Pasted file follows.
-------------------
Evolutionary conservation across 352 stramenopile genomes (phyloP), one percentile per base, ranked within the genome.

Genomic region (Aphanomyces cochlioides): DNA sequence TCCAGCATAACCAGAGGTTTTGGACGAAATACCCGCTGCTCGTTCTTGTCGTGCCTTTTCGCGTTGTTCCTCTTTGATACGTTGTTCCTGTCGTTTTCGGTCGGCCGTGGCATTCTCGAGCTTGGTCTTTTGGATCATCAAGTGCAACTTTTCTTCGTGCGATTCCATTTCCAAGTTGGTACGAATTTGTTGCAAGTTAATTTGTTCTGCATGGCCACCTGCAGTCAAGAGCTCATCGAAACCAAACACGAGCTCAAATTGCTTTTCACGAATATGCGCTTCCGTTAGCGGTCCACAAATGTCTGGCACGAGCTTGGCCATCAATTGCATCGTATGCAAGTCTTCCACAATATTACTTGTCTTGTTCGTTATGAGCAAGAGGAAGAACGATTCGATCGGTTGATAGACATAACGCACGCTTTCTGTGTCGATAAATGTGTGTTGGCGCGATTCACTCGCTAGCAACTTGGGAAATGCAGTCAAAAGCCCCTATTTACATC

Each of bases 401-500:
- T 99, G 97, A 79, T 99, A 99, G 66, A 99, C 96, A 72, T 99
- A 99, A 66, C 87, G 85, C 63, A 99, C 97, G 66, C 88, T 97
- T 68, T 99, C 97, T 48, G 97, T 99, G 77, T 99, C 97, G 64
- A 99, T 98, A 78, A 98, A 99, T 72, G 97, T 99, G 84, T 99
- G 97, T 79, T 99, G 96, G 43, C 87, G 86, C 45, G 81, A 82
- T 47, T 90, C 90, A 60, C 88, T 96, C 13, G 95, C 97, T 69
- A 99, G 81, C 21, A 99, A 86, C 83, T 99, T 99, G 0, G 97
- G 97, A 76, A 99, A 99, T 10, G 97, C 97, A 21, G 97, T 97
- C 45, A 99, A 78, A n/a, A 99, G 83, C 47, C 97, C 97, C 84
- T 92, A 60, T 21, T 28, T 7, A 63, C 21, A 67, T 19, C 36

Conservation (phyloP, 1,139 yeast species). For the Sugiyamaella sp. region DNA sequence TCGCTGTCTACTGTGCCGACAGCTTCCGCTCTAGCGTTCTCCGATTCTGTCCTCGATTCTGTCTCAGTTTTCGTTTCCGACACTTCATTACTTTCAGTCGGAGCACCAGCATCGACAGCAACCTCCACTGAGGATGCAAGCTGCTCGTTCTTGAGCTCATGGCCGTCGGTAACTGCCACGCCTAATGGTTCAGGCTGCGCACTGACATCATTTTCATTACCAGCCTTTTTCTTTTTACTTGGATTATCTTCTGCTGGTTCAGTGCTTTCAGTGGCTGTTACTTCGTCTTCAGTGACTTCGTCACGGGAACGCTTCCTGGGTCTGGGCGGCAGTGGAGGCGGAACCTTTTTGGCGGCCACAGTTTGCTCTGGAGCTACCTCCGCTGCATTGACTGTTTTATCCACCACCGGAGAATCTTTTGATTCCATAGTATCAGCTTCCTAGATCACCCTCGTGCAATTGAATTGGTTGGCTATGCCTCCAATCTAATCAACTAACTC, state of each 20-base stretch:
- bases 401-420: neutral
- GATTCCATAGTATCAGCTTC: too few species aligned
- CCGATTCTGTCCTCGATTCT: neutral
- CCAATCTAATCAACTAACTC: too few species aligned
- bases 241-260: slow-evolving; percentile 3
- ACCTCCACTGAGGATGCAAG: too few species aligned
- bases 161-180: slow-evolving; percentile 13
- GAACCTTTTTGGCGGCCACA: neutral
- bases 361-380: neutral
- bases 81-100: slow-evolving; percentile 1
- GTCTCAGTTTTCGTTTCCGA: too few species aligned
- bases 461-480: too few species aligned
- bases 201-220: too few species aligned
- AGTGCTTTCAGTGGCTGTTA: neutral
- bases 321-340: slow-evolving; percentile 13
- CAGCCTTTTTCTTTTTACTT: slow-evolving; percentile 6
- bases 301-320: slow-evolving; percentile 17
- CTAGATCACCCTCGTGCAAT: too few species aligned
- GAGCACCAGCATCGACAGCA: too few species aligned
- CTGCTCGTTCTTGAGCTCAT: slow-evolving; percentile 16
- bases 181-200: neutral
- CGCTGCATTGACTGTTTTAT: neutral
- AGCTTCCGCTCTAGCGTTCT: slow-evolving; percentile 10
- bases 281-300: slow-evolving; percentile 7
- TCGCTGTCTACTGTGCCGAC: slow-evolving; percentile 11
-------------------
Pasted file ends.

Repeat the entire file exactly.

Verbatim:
Evolutionary conservation across 352 stramenopile genomes (phyloP), one percentile per base, ranked within the genome.

Genomic region (Aphanomyces cochlioides): DNA sequence TCCAGCATAACCAGAGGTTTTGGACGAAATACCCGCTGCTCGTTCTTGTCGTGCCTTTTCGCGTTGTTCCTCTTTGATACGTTGTTCCTGTCGTTTTCGGTCGGCCGTGGCATTCTCGAGCTTGGTCTTTTGGATCATCAAGTGCAACTTTTCTTCGTGCGATTCCATTTCCAAGTTGGTACGAATTTGTTGCAAGTTAATTTGTTCTGCATGGCCACCTGCAGTCAAGAGCTCATCGAAACCAAACACGAGCTCAAATTGCTTTTCACGAATATGCGCTTCCGTTAGCGGTCCACAAATGTCTGGCACGAGCTTGGCCATCAATTGCATCGTATGCAAGTCTTCCACAATATTACTTGTCTTGTTCGTTATGAGCAAGAGGAAGAACGATTCGATCGGTTGATAGACATAACGCACGCTTTCTGTGTCGATAAATGTGTGTTGGCGCGATTCACTCGCTAGCAACTTGGGAAATGCAGTCAAAAGCCCCTATTTACATC

Each of bases 401-500:
- T 99, G 97, A 79, T 99, A 99, G 66, A 99, C 96, A 72, T 99
- A 99, A 66, C 87, G 85, C 63, A 99, C 97, G 66, C 88, T 97
- T 68, T 99, C 97, T 48, G 97, T 99, G 77, T 99, C 97, G 64
- A 99, T 98, A 78, A 98, A 99, T 72, G 97, T 99, G 84, T 99
- G 97, T 79, T 99, G 96, G 43, C 87, G 86, C 45, G 81, A 82
- T 47, T 90, C 90, A 60, C 88, T 96, C 13, G 95, C 97, T 69
- A 99, G 81, C 21, A 99, A 86, C 83, T 99, T 99, G 0, G 97
- G 97, A 76, A 99, A 99, T 10, G 97, C 97, A 21, G 97, T 97
- C 45, A 99, A 78, A n/a, A 99, G 83, C 47, C 97, C 97, C 84
- T 92, A 60, T 21, T 28, T 7, A 63, C 21, A 67, T 19, C 36

Conservation (phyloP, 1,139 yeast species). For the Sugiyamaella sp. region DNA sequence TCGCTGTCTACTGTGCCGACAGCTTCCGCTCTAGCGTTCTCCGATTCTGTCCTCGATTCTGTCTCAGTTTTCGTTTCCGACACTTCATTACTTTCAGTCGGAGCACCAGCATCGACAGCAACCTCCACTGAGGATGCAAGCTGCTCGTTCTTGAGCTCATGGCCGTCGGTAACTGCCACGCCTAATGGTTCAGGCTGCGCACTGACATCATTTTCATTACCAGCCTTTTTCTTTTTACTTGGATTATCTTCTGCTGGTTCAGTGCTTTCAGTGGCTGTTACTTCGTCTTCAGTGACTTCGTCACGGGAACGCTTCCTGGGTCTGGGCGGCAGTGGAGGCGGAACCTTTTTGGCGGCCACAGTTTGCTCTGGAGCTACCTCCGCTGCATTGACTGTTTTATCCACCACCGGAGAATCTTTTGATTCCATAGTATCAGCTTCCTAGATCACCCTCGTGCAATTGAATTGGTTGGCTATGCCTCCAATCTAATCAACTAACTC, state of each 20-base stretch:
- bases 401-420: neutral
- GATTCCATAGTATCAGCTTC: too few species aligned
- CCGATTCTGTCCTCGATTCT: neutral
- CCAATCTAATCAACTAACTC: too few species aligned
- bases 241-260: slow-evolving; percentile 3
- ACCTCCACTGAGGATGCAAG: too few species aligned
- bases 161-180: slow-evolving; percentile 13
- GAACCTTTTTGGCGGCCACA: neutral
- bases 361-380: neutral
- bases 81-100: slow-evolving; percentile 1
- GTCTCAGTTTTCGTTTCCGA: too few species aligned
- bases 461-480: too few species aligned
- bases 201-220: too few species aligned
- AGTGCTTTCAGTGGCTGTTA: neutral
- bases 321-340: slow-evolving; percentile 13
- CAGCCTTTTTCTTTTTACTT: slow-evolving; percentile 6
- bases 301-320: slow-evolving; percentile 17
- CTAGATCACCCTCGTGCAAT: too few species aligned
- GAGCACCAGCATCGACAGCA: too few species aligned
- CTGCTCGTTCTTGAGCTCAT: slow-evolving; percentile 16
- bases 181-200: neutral
- CGCTGCATTGACTGTTTTAT: neutral
- AGCTTCCGCTCTAGCGTTCT: slow-evolving; percentile 10
- bases 281-300: slow-evolving; percentile 7
- TCGCTGTCTACTGTGCCGAC: slow-evolving; percentile 11